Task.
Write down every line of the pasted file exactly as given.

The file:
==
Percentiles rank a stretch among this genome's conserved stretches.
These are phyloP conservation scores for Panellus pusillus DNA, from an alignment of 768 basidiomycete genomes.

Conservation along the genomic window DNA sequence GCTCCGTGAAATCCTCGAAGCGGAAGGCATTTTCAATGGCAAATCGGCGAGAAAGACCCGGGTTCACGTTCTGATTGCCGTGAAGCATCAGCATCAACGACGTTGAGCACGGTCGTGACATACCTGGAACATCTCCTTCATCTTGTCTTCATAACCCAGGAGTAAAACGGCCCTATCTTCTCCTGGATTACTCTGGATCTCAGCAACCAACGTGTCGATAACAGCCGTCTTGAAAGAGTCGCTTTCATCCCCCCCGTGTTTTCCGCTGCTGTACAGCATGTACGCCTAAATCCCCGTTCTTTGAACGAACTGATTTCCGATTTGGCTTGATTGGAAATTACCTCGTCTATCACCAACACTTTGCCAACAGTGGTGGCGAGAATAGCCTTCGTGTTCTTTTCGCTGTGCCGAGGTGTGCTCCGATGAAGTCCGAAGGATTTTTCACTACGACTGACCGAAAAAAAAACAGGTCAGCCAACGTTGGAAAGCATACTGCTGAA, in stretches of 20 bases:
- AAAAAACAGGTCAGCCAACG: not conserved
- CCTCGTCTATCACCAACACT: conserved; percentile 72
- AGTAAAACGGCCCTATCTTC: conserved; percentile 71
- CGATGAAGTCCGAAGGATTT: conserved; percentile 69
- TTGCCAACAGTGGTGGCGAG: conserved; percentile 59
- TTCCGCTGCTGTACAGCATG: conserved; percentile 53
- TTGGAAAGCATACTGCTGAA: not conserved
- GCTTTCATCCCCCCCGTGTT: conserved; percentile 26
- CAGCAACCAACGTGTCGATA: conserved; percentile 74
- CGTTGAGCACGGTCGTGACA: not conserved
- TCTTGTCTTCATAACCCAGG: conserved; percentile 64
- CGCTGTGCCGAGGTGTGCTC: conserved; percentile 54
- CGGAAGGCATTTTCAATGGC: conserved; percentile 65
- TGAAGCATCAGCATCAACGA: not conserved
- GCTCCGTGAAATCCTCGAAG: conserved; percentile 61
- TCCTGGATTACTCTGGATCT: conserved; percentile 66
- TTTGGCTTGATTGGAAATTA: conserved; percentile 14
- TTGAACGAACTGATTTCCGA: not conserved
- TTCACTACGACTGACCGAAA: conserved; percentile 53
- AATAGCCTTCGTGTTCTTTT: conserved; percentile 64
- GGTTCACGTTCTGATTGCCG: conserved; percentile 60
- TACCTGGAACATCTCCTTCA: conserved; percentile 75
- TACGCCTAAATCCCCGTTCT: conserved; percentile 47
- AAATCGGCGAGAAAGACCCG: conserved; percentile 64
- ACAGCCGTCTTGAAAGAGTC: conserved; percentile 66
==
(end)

Percentiles rank a stretch among this genome's conserved stretches.
These are phyloP conservation scores for Panellus pusillus DNA, from an alignment of 768 basidiomycete genomes.

Conservation along the genomic window DNA sequence GCTCCGTGAAATCCTCGAAGCGGAAGGCATTTTCAATGGCAAATCGGCGAGAAAGACCCGGGTTCACGTTCTGATTGCCGTGAAGCATCAGCATCAACGACGTTGAGCACGGTCGTGACATACCTGGAACATCTCCTTCATCTTGTCTTCATAACCCAGGAGTAAAACGGCCCTATCTTCTCCTGGATTACTCTGGATCTCAGCAACCAACGTGTCGATAACAGCCGTCTTGAAAGAGTCGCTTTCATCCCCCCCGTGTTTTCCGCTGCTGTACAGCATGTACGCCTAAATCCCCGTTCTTTGAACGAACTGATTTCCGATTTGGCTTGATTGGAAATTACCTCGTCTATCACCAACACTTTGCCAACAGTGGTGGCGAGAATAGCCTTCGTGTTCTTTTCGCTGTGCCGAGGTGTGCTCCGATGAAGTCCGAAGGATTTTTCACTACGACTGACCGAAAAAAAAACAGGTCAGCCAACGTTGGAAAGCATACTGCTGAA, in stretches of 20 bases:
- AAAAAACAGGTCAGCCAACG: not conserved
- CCTCGTCTATCACCAACACT: conserved; percentile 72
- AGTAAAACGGCCCTATCTTC: conserved; percentile 71
- CGATGAAGTCCGAAGGATTT: conserved; percentile 69
- TTGCCAACAGTGGTGGCGAG: conserved; percentile 59
- TTCCGCTGCTGTACAGCATG: conserved; percentile 53
- TTGGAAAGCATACTGCTGAA: not conserved
- GCTTTCATCCCCCCCGTGTT: conserved; percentile 26
- CAGCAACCAACGTGTCGATA: conserved; percentile 74
- CGTTGAGCACGGTCGTGACA: not conserved
- TCTTGTCTTCATAACCCAGG: conserved; percentile 64
- CGCTGTGCCGAGGTGTGCTC: conserved; percentile 54
- CGGAAGGCATTTTCAATGGC: conserved; percentile 65
- TGAAGCATCAGCATCAACGA: not conserved
- GCTCCGTGAAATCCTCGAAG: conserved; percentile 61
- TCCTGGATTACTCTGGATCT: conserved; percentile 66
- TTTGGCTTGATTGGAAATTA: conserved; percentile 14
- TTGAACGAACTGATTTCCGA: not conserved
- TTCACTACGACTGACCGAAA: conserved; percentile 53
- AATAGCCTTCGTGTTCTTTT: conserved; percentile 64
- GGTTCACGTTCTGATTGCCG: conserved; percentile 60
- TACCTGGAACATCTCCTTCA: conserved; percentile 75
- TACGCCTAAATCCCCGTTCT: conserved; percentile 47
- AAATCGGCGAGAAAGACCCG: conserved; percentile 64
- ACAGCCGTCTTGAAAGAGTC: conserved; percentile 66